On July 16, the Missoula City Council tweaked development regulations to make it easier for people with historic homes to rehabilitate them.
It wasn't until 1932 that Missoula began to create rules governing, for instance, the minimum lot size required to erect a home in a certain neighborhood and how far buildings must be set back from adjacent property lines. That means many of the Garden City's older homes don't comply with modern zoning regulations.
During the lawmaking body's Monday night meeting, Councilman Bob Jaffe explained that there's been uncertainty for years among local property owners about the extent to which they could make changes to older "nonconforming" structures. "It used to be if you had a nonconforming building and it burned down, we'd let you rebuild it. But if you were going to do a remodel and you actually tore it down, then you could not," Jaffe said. "So, then it got into all of this craziness of people doing remodels but needing to know how much of the last wall has to still be there for this thing to still count as not being intentionally destroyed. So we took that out to make it where, if you want to remodel, you can remodel."
The amendments change height and width limitations for building additions on nonconforming structures. Prior to the change, owners of properties located inside a street setback, meaning closer to the street than current zoning allows, could not build an addition inside the setback. Now they can. Conversely, the change now calls for phasing in the height of an addition that lies inside a setback adjacent to another property. Prior to the change, additions inside setbacks weren't phased in and were capped at the height limit for that individual neighborhood, typically about 35 feet.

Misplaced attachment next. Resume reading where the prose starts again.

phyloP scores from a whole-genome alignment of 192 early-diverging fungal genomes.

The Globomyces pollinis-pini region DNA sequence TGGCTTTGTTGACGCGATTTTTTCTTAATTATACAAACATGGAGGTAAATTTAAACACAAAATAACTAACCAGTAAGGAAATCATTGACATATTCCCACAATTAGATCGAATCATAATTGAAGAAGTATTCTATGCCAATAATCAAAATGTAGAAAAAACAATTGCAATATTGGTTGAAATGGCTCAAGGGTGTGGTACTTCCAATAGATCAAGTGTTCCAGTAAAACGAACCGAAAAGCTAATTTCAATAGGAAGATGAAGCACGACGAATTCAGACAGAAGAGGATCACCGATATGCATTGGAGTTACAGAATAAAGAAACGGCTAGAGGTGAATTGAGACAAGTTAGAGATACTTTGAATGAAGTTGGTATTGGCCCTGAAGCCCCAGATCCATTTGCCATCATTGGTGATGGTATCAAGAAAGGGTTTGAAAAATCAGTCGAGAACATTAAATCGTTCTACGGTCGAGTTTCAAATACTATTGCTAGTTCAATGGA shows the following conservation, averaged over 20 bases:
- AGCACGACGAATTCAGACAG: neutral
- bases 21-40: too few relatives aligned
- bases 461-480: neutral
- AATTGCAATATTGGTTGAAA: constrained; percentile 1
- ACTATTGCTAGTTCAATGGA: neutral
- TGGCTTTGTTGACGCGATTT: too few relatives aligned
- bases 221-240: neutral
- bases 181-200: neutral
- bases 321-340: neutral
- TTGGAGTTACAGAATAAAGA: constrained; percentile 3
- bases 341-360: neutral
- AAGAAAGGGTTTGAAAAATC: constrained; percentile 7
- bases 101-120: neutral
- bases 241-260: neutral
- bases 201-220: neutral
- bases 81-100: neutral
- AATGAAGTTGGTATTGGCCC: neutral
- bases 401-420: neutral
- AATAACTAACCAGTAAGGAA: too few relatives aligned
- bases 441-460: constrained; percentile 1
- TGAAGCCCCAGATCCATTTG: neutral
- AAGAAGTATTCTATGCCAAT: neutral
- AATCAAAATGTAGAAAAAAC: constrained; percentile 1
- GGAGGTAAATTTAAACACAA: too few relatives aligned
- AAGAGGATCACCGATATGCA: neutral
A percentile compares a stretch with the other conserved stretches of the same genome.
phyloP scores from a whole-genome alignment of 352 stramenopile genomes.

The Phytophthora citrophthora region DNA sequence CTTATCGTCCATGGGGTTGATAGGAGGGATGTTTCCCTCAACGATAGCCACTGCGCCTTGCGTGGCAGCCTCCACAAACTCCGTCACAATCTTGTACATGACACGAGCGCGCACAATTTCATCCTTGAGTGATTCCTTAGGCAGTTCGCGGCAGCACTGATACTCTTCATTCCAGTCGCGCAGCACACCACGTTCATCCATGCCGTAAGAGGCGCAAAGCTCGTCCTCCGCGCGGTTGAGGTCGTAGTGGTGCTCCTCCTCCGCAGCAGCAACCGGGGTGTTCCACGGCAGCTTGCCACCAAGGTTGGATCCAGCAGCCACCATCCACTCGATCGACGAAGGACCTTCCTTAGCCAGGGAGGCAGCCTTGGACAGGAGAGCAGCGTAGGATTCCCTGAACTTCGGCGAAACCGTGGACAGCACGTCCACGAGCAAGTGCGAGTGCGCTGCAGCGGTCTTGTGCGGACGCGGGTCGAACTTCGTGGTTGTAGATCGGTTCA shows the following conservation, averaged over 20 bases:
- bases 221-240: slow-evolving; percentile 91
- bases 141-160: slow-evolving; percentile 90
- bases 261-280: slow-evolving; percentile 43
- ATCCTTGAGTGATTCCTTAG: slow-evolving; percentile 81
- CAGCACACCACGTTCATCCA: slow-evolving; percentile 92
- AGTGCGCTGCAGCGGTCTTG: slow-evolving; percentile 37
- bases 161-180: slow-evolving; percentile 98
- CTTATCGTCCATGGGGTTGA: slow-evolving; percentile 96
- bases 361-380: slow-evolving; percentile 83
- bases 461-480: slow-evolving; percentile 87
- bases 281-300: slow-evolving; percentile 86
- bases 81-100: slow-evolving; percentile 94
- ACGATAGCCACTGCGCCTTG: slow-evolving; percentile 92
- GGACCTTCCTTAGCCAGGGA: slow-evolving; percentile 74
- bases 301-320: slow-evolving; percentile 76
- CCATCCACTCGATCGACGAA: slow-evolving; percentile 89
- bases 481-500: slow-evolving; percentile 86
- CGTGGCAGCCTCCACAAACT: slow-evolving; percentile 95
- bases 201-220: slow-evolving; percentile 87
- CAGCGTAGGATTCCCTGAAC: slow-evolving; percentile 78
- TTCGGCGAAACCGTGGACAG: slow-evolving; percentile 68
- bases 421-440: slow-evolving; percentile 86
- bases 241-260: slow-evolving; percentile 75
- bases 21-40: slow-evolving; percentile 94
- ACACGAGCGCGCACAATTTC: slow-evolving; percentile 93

Councilman Jon Wilkins wasn't sold on the changes. He worried that they could adversely affect neighborhoods with homes on small lots. "I'd like to have more discussion in committee about it," he said.
Jaffe said the amendments are part of an effort to encourage locals to preserve the historic character of Missoula's neighborhoods while supporting the reuse of existing resources, namely historic homes.
"The overall theme here is that, in the past, zoning code used to encourage getting rid of nonconforming uses," he said. "That's one of the shifts that has happened."